When the subject of abysmal customer services comes up, I usually think of flight attendants, New Jersey Transit train conductors, the teenage girls behind the counter at my local Italian delicatessen and, of course, those fine folks at the Department of Motor Vehicles.
As readers may recall, I recently leased a new BMW M3 convertible. Sadly, though, at the same time, my five-year-old NJ driver’s license was about to expire. So, while I was digging my ultimate driving experience, there was one big downer looming large on the horizon: having to visit the DMV facility in lovely Eatontown, NJ. And, as I tossed and turned the night before my trip to DMV, I recalled all those horrific previous experiences: the endless waits, the surly, nasty clerks and the shared frustration among my fellow drivers.
As I tooled up to the DMV a few weeks back, my Pavlovian responses shifted into overdrive. I steeled myself for several hours of pure hell. What I experienced, however, was the exact opposite. The lines were short, the clerks were efficient and the process went very smoothly. In fact, the clerks were actually polite and uttered "please" and "thank you" a few times. I was astonished.
Is it the dawning of a new era at the DMV? Will these ultimate bureaucrats become role models for their peers in aviation, transportation and retail? Or, did I just happen to catch them on a very, very good day? Either way, I was one happy driver when I cruised out of the Eatontown lot, and I even had a new photo ID to boot.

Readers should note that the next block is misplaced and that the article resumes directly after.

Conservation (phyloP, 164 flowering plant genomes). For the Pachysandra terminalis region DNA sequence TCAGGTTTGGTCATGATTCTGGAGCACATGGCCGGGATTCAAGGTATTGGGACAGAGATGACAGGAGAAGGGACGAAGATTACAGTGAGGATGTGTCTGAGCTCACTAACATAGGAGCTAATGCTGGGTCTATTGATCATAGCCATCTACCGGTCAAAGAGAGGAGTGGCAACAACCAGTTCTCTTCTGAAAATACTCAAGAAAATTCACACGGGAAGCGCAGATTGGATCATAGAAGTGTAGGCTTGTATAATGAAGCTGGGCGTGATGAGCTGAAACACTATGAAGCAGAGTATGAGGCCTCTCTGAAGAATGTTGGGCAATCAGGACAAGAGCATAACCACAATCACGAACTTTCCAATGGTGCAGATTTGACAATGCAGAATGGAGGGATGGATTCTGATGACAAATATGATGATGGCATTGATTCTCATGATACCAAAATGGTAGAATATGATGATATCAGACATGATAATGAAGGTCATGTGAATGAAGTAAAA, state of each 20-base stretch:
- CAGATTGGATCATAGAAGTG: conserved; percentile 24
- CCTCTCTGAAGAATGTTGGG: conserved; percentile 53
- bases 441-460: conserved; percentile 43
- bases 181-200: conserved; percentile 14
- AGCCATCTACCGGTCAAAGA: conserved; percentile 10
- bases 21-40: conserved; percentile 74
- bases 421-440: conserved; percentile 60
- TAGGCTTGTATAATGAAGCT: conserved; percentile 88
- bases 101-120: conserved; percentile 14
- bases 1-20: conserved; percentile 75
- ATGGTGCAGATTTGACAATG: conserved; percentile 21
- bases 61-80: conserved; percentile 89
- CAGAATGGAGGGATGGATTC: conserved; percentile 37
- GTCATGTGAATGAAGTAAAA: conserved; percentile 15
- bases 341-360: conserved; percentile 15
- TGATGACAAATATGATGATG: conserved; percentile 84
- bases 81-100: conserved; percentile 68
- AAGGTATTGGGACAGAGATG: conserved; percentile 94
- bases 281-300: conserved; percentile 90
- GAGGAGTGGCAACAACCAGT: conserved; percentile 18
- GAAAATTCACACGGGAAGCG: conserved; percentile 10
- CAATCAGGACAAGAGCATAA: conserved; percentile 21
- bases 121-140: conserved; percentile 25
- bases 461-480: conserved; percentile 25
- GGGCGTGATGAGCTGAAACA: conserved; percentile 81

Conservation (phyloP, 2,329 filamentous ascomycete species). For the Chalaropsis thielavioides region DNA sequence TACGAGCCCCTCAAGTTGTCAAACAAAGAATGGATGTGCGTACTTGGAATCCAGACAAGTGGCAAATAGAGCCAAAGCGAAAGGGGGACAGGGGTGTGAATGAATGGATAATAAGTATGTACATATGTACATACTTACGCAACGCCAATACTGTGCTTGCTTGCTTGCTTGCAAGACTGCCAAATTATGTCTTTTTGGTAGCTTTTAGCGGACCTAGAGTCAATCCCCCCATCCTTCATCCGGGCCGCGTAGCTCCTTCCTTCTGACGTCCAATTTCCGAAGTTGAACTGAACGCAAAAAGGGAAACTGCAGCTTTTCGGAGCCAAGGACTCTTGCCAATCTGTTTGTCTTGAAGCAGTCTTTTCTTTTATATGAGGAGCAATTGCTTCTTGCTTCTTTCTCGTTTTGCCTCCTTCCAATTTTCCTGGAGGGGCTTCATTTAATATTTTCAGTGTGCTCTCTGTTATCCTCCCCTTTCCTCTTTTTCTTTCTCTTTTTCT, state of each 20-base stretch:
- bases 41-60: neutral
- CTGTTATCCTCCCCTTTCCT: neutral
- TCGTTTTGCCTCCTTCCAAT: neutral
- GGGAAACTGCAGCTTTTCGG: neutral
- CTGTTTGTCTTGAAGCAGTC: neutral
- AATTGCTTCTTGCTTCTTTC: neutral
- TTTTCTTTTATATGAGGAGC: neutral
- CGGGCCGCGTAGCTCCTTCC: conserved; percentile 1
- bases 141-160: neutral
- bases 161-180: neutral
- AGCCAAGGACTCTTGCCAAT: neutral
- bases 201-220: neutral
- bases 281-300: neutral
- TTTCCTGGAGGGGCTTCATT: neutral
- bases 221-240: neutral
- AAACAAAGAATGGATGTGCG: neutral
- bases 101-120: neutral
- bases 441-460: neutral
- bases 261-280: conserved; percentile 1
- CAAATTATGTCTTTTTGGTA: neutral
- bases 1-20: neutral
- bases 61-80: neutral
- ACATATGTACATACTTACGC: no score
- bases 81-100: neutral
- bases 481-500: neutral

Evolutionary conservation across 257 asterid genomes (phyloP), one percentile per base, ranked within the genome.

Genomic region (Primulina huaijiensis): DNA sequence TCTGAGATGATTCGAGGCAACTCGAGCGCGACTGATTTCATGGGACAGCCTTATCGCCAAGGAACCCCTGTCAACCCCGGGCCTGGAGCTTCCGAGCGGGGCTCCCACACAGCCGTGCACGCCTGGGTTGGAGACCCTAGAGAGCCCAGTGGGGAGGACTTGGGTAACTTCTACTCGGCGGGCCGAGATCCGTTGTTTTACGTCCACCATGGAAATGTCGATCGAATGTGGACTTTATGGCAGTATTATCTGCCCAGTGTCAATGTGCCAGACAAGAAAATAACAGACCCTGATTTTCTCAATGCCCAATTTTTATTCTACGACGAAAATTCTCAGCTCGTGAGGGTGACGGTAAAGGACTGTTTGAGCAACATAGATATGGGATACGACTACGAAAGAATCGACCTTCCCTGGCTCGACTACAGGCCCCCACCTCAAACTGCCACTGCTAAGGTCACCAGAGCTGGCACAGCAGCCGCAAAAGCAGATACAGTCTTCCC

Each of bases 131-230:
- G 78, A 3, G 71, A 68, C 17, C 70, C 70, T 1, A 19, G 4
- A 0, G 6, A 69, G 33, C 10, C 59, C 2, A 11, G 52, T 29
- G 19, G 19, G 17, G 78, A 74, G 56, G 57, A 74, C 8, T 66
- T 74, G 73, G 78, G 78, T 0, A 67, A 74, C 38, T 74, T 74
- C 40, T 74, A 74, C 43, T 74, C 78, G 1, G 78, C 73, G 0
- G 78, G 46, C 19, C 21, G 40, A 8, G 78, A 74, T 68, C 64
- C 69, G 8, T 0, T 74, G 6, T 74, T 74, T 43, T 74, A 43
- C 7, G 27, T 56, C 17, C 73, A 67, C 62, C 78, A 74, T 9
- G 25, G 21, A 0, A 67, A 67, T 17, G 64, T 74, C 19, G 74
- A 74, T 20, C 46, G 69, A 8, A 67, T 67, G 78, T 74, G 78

It’s true that DMVs have gotten better. Call it the influence of the private sector if you like, but two things have happened.
One is that the traditional bureaucrats who headed these agencies have been replaced by a new breed. Acting with enlightened self-interest, they’ve adapted modern customer service techniques to interacting with us, the taxpayers.
The second part is that the classic DMV clerks we grew up with — surly, dissaffected clock-watchers — have probably retired. The ones that didn’t either adapted to the new mantra or ended up working someplace where lousy interpersonal skills don’t matter as much.
Three years ago I had to go to the DMV in New York City to have my license renewed. I went to the Express Office on 34th Street and was waiting when the doors opened at 8am. I’d told my employer I might not be in until lunchtime. I walked out of there at 8:45am, with my license and a dazed look on my face. Two for two. Anyone else?